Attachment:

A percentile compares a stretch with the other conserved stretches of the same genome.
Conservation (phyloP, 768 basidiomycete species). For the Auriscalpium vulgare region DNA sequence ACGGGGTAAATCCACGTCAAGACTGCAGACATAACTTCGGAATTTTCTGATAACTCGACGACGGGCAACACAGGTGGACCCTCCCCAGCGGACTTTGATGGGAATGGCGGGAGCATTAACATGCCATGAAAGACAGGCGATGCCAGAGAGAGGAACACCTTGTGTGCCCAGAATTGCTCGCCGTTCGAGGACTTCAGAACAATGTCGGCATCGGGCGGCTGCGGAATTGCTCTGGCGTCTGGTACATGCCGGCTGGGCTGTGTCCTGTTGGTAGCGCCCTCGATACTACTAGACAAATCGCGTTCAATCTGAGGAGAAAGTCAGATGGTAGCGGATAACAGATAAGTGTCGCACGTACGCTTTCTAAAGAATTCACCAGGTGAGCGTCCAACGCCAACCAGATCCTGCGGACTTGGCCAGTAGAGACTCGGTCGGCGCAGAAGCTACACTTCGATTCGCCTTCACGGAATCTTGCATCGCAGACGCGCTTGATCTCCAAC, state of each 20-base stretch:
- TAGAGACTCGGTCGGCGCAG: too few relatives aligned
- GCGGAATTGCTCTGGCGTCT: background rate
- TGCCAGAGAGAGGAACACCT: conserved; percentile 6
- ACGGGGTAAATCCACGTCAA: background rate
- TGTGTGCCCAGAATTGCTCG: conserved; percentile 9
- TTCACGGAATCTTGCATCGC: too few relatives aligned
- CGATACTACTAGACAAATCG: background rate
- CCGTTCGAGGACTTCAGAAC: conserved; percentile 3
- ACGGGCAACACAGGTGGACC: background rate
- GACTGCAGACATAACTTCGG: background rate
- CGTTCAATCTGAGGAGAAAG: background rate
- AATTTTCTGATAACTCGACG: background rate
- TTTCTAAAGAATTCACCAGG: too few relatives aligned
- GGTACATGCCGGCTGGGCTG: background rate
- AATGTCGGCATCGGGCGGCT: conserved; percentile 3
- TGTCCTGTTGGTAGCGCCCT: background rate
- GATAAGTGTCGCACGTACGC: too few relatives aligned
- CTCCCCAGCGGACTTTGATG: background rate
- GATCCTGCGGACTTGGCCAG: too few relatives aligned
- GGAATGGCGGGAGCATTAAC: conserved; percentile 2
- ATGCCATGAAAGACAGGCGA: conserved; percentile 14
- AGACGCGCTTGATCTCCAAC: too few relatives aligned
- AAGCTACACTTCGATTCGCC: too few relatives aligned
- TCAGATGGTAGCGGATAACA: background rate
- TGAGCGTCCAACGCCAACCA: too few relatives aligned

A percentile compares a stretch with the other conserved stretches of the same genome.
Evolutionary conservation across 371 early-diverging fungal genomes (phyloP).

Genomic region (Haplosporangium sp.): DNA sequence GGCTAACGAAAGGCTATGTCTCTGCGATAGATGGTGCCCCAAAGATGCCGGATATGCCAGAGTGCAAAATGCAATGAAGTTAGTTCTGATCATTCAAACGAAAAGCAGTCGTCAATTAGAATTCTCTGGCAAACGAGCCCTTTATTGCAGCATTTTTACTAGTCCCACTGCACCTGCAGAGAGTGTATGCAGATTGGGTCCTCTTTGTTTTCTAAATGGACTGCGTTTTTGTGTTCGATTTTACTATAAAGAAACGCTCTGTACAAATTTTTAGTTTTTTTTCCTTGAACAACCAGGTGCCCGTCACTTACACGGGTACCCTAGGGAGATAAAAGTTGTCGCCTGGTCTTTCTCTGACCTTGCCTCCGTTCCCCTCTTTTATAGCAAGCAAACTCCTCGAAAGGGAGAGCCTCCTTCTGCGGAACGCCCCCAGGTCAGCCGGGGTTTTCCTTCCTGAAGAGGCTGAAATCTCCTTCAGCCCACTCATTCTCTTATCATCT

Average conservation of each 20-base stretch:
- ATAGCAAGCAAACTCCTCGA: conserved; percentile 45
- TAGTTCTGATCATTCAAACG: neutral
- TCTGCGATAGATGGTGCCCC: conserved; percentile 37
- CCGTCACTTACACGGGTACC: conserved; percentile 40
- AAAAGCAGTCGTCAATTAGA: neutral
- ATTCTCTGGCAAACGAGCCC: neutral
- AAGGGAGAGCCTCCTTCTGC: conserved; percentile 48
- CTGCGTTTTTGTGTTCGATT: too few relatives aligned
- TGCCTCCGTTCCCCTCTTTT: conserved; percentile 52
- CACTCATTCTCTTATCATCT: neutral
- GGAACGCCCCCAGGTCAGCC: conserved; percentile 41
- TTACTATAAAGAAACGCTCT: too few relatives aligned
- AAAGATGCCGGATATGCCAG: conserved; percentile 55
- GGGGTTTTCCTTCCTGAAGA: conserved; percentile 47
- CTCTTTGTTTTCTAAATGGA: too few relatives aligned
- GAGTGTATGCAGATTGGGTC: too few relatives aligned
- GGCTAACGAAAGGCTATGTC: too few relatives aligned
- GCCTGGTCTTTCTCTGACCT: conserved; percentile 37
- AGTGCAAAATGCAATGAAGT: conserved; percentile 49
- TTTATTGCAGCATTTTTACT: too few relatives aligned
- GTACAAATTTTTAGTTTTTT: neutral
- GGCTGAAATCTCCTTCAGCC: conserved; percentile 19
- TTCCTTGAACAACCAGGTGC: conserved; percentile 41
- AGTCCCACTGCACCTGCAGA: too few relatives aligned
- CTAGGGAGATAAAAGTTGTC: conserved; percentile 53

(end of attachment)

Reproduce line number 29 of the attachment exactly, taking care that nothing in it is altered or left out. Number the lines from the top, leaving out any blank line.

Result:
Evolutionary conservation across 371 early-diverging fungal genomes (phyloP).